Spirited Away Review

Image for Spirited Away

With her parents transformed into pigs after straying into what seems to be an abandoned theme park, a spoilt ten year-old girl takes a job in a bathhouse belonging to a wizened old crone and vows to deliver her family from its plight.


We're all used to the Hollywood ballyhoo that accompanies the release of a new cartoon. But, for once, the fuss is entirely justified (and not a merchandising opportunity in sight), as Hayao Miyazaki's masterpiece has already notched up the notable double of the Golden Bear at Berlin (which it shared with Bloody Sunday) and an Academy Award.

It has also broken all Japanese box office records, becoming the first film to open in the States having already racked up $200 million. For this UK release, subtitled and dubbed options are available, depending on the venue. Pixar's John Lasseter has handled dubbing duties with typical sensitivity and, thus, opened up this magical experience to young and old alike.

Owing as much to Eastern mythology as to the works of Lewis Carroll or Mervyn Peake, this is an epic with a decidedly personal touch. The plot is gloriously labyrinthine and, as in most Miyazaki films, the quest element is key. But it's subservient to the themes of self-discovery and the value of relationships and, consequently, the tone and scale of the action feels much closer to the little-seen My Neighbour Totoro than the overrated Princess Mononoke.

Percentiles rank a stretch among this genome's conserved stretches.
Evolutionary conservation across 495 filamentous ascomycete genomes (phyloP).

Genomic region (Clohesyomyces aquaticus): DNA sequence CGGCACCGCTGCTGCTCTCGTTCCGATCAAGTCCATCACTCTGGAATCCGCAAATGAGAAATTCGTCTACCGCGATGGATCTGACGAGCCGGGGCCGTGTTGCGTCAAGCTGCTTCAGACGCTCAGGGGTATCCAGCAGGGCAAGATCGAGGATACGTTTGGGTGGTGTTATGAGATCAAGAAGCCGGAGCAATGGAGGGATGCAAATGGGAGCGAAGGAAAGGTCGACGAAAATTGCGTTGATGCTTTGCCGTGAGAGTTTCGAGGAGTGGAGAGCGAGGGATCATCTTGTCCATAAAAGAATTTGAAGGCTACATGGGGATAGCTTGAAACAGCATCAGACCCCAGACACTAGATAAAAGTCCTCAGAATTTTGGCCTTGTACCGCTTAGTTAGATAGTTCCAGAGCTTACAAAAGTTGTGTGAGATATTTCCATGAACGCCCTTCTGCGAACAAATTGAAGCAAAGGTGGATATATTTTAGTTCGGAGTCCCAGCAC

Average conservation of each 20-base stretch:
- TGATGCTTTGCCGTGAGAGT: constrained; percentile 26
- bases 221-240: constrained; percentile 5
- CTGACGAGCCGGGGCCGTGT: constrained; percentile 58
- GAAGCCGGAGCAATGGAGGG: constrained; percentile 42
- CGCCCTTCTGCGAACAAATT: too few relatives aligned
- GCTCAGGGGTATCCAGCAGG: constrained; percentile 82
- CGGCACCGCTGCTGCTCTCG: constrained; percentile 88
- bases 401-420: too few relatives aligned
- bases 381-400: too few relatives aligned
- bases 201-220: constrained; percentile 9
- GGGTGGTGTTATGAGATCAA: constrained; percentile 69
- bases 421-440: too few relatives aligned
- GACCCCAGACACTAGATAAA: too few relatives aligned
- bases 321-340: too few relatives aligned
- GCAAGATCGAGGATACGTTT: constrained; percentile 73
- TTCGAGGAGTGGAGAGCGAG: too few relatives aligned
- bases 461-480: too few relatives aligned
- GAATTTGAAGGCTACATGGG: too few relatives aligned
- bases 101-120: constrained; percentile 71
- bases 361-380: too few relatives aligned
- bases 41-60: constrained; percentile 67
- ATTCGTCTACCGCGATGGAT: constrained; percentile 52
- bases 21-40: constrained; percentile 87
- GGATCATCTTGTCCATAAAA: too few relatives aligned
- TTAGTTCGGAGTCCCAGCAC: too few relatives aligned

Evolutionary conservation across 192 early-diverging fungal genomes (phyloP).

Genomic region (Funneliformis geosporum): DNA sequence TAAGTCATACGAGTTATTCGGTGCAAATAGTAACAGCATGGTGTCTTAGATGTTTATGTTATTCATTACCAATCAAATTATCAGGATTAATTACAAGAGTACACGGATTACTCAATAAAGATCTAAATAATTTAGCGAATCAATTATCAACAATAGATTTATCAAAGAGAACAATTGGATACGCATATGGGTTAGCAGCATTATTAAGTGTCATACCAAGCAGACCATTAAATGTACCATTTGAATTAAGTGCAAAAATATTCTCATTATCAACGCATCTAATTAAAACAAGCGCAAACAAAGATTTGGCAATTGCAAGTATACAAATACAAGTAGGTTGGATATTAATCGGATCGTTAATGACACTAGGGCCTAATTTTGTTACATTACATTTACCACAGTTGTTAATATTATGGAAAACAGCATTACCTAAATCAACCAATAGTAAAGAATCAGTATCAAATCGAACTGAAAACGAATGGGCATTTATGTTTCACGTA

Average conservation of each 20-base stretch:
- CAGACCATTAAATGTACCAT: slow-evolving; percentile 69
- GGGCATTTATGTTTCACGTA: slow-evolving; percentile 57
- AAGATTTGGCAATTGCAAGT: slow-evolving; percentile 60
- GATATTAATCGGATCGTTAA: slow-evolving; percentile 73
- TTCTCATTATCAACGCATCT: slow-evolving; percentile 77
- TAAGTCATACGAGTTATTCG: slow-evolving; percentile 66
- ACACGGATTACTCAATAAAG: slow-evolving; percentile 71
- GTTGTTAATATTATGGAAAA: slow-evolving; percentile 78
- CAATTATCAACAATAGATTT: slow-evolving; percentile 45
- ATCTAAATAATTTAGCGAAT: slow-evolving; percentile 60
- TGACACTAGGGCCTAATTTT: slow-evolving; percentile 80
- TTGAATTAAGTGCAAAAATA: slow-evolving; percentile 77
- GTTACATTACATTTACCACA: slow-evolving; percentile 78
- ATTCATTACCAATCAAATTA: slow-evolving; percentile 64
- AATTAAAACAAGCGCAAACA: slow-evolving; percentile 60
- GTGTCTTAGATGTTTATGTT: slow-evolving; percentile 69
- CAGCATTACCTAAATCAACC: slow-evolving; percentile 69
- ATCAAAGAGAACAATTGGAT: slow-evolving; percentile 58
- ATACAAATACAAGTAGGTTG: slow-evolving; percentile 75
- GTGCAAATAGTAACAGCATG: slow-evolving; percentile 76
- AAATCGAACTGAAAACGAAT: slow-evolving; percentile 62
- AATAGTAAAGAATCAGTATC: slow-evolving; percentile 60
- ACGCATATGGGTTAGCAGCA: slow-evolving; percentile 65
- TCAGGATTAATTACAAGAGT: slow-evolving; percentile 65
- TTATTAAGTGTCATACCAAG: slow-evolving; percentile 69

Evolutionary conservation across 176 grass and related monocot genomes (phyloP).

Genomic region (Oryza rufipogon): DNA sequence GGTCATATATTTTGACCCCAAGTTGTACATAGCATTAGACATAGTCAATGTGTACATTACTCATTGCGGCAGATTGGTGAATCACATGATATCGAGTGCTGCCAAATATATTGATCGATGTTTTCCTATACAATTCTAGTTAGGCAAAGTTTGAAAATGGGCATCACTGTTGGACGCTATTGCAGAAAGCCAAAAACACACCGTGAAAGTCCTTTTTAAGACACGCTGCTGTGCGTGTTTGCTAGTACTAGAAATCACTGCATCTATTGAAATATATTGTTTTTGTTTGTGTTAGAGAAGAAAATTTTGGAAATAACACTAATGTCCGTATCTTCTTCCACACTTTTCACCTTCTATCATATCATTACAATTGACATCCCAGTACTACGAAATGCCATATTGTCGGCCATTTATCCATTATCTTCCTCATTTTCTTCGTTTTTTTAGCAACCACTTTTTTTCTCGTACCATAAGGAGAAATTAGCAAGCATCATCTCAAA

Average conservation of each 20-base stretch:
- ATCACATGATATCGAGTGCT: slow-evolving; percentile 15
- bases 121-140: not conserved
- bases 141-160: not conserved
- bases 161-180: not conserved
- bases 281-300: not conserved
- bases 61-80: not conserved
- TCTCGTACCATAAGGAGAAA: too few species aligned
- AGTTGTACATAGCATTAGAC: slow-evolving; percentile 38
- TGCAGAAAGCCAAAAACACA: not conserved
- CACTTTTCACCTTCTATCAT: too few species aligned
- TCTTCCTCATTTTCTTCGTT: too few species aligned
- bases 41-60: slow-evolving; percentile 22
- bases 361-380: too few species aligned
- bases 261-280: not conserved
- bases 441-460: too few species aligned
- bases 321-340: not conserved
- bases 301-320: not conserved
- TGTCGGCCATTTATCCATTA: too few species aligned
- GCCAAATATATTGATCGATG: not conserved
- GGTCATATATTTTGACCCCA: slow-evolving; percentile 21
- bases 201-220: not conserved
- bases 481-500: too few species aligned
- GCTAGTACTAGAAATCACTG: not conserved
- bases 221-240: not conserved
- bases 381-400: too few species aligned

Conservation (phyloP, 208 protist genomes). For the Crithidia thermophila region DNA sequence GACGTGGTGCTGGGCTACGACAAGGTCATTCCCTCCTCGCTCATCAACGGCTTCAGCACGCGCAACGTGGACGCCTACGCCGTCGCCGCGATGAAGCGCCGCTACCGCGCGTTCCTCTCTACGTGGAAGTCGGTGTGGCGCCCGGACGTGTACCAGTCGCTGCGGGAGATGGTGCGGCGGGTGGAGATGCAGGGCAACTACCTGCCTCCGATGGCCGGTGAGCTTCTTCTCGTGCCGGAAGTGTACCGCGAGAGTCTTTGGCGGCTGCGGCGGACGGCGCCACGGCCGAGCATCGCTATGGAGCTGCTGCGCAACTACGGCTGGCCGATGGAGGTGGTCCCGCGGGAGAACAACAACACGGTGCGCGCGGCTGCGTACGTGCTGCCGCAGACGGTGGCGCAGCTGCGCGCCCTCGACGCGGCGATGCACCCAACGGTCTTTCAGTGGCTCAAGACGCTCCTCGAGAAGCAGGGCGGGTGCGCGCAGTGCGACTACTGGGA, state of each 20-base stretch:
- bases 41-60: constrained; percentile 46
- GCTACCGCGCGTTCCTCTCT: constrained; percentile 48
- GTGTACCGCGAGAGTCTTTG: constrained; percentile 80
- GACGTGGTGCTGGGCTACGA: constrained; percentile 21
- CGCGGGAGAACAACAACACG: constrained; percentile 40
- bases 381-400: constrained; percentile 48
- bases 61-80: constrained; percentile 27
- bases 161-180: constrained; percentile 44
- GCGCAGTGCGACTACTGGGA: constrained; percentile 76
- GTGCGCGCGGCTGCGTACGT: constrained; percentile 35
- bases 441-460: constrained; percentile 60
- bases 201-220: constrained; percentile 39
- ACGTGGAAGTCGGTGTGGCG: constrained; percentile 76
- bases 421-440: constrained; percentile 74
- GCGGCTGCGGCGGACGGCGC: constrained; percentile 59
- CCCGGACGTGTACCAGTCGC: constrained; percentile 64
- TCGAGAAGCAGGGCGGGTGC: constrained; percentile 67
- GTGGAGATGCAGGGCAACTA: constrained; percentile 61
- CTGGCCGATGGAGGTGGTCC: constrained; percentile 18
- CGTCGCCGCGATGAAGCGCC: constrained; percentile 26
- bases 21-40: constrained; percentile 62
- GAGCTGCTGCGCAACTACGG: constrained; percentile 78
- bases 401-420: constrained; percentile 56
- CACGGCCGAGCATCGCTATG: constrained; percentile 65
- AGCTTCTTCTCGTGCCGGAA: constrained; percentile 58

There are still numerous flights of fancy, however, as characters constantly shift shapes - Chihiro's parents turn into pigs, the evil Yubaba into a sinister bird, the timid No Face into a rampaging carnivore, Okutaresama the malodorous monster into a benign river spirit, and the kindly but mysterious Haku into a dragon. Then there's the spider-like boilerman, Kamaji, and his scurrying soot-ball assistants, who help Chihiro escape the forbidding bathhouse on a ghostly railway.

But what really fires the imagination is the beauty and ingenuity of the wonderland that lies at the end of a tunnel leading off from the quiet country road where Chihiro and her parents get lost. Moreover, the fact that Miyazaki and his team hand-draw the images before they're digitally coloured and animated gives them an artistry that has been woefully lacking from so many recent American features.

Despite a dip midway through, this is a captivating fantasy that sets a new benchmark for animation.